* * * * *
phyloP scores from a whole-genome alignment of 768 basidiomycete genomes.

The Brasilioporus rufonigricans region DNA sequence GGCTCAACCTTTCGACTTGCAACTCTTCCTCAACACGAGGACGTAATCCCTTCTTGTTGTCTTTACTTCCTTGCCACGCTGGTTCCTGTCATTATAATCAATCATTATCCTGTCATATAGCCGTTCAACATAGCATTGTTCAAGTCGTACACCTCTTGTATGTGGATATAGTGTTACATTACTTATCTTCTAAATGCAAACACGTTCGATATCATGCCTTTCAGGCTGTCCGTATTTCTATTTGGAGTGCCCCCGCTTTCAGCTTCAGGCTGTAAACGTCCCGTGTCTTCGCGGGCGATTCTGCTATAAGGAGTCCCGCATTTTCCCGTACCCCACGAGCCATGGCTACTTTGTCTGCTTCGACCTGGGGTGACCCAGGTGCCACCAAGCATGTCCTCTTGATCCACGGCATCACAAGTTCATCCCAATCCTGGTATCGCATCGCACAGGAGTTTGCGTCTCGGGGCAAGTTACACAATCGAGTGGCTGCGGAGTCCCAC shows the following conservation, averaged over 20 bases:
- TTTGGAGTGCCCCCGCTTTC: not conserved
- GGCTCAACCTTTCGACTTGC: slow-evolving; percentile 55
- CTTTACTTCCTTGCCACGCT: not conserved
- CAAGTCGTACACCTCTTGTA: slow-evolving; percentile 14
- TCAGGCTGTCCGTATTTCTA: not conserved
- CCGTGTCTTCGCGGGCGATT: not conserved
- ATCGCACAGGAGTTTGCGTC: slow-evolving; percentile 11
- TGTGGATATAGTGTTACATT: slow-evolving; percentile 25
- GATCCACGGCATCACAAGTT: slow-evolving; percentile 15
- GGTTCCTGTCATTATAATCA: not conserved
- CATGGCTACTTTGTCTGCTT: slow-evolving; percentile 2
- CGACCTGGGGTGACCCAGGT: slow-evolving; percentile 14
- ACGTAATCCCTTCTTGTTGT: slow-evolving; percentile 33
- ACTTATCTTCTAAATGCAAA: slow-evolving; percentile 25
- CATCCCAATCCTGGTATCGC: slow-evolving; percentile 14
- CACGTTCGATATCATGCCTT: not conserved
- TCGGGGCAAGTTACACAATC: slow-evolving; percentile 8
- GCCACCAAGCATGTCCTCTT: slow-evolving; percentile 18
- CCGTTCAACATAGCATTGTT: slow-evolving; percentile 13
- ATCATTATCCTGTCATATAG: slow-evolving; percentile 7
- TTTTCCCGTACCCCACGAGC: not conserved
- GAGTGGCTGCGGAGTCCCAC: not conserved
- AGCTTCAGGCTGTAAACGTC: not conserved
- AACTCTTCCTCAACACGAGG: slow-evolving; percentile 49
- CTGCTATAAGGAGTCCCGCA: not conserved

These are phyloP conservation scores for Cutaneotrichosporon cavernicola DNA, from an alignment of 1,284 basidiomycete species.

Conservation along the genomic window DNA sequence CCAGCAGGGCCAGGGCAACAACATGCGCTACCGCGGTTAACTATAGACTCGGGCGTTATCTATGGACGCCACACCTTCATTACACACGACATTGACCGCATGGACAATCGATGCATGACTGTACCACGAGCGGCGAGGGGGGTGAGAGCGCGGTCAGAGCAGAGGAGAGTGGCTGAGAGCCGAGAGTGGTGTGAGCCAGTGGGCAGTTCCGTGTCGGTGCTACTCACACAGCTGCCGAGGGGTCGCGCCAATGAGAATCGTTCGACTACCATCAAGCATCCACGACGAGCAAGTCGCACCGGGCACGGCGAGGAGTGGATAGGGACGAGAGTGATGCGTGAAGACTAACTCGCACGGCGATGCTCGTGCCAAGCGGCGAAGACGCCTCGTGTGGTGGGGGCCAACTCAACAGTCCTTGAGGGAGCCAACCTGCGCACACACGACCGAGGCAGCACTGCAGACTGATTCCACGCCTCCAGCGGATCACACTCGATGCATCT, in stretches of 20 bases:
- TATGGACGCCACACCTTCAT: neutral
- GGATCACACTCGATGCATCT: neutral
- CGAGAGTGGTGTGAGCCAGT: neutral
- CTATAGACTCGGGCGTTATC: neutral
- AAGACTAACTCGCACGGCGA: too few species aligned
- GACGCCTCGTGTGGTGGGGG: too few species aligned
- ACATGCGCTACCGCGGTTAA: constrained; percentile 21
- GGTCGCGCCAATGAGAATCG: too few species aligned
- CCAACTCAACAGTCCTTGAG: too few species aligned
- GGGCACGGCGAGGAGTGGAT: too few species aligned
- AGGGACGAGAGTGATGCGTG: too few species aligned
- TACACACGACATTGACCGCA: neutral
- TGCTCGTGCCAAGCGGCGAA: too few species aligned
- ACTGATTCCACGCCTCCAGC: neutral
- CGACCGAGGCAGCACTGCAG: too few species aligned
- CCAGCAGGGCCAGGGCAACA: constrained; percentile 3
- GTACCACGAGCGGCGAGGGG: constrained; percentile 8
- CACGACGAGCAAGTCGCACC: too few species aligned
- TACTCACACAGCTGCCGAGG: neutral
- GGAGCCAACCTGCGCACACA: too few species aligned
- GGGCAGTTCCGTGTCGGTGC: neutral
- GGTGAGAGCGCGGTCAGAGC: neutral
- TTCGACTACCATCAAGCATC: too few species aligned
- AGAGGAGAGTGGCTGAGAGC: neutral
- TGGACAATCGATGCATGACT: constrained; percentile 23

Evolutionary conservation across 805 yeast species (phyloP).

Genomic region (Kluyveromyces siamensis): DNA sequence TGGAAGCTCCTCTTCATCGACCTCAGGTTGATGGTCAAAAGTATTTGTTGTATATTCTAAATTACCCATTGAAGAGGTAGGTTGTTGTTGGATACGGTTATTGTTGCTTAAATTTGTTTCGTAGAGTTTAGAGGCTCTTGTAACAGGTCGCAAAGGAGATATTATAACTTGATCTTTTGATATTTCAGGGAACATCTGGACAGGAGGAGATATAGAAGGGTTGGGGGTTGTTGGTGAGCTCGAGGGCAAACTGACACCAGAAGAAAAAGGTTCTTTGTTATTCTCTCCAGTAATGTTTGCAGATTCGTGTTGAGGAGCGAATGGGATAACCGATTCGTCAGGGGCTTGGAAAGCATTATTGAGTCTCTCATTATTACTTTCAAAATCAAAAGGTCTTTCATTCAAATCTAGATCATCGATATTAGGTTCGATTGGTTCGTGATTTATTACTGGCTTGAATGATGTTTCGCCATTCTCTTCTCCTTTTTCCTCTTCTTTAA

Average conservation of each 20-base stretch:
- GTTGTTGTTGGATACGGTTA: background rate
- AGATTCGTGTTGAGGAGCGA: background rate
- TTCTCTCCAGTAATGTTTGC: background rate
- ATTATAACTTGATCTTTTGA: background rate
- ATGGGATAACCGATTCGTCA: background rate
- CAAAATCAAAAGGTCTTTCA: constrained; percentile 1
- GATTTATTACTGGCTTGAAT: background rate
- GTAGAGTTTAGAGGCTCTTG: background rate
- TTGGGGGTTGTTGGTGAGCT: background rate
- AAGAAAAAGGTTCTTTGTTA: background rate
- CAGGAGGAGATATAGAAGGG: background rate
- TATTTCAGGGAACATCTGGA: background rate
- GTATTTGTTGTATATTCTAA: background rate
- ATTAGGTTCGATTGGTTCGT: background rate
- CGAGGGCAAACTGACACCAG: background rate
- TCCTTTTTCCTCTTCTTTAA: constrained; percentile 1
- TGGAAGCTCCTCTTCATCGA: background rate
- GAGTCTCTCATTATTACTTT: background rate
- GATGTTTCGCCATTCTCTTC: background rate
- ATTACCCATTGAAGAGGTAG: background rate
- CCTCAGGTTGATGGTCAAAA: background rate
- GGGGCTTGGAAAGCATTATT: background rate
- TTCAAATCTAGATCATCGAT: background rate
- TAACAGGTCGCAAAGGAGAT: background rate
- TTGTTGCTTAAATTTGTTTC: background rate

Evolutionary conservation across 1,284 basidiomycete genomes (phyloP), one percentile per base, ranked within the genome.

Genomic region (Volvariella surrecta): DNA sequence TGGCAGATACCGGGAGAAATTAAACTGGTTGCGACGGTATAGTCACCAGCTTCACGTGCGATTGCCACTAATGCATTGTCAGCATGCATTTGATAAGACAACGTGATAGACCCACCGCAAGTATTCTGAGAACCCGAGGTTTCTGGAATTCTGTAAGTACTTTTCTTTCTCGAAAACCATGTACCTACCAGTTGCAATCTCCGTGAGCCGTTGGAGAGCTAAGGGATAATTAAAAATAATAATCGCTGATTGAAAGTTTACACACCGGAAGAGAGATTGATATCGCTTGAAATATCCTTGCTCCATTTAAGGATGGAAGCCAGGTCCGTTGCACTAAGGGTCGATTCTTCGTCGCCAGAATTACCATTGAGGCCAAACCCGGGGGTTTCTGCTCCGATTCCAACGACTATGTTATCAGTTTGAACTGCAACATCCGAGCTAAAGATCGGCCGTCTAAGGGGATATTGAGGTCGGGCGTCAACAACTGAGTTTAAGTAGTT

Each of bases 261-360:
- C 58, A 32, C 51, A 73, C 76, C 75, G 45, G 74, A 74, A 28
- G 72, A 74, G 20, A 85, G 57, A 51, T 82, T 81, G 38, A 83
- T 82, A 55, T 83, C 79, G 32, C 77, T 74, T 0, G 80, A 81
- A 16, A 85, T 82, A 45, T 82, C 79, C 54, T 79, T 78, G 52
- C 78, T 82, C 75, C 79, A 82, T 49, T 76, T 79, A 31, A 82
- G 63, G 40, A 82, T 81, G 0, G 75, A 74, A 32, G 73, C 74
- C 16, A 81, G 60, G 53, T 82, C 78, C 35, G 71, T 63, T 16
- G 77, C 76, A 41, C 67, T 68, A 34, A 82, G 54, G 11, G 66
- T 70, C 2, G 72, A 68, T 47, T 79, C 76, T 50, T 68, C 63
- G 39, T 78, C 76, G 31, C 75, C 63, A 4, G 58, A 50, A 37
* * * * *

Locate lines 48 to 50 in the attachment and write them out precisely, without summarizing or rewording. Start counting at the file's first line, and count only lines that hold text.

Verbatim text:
- TACTCACACAGCTGCCGAGG: neutral
- GGAGCCAACCTGCGCACACA: too few species aligned
- GGGCAGTTCCGTGTCGGTGC: neutral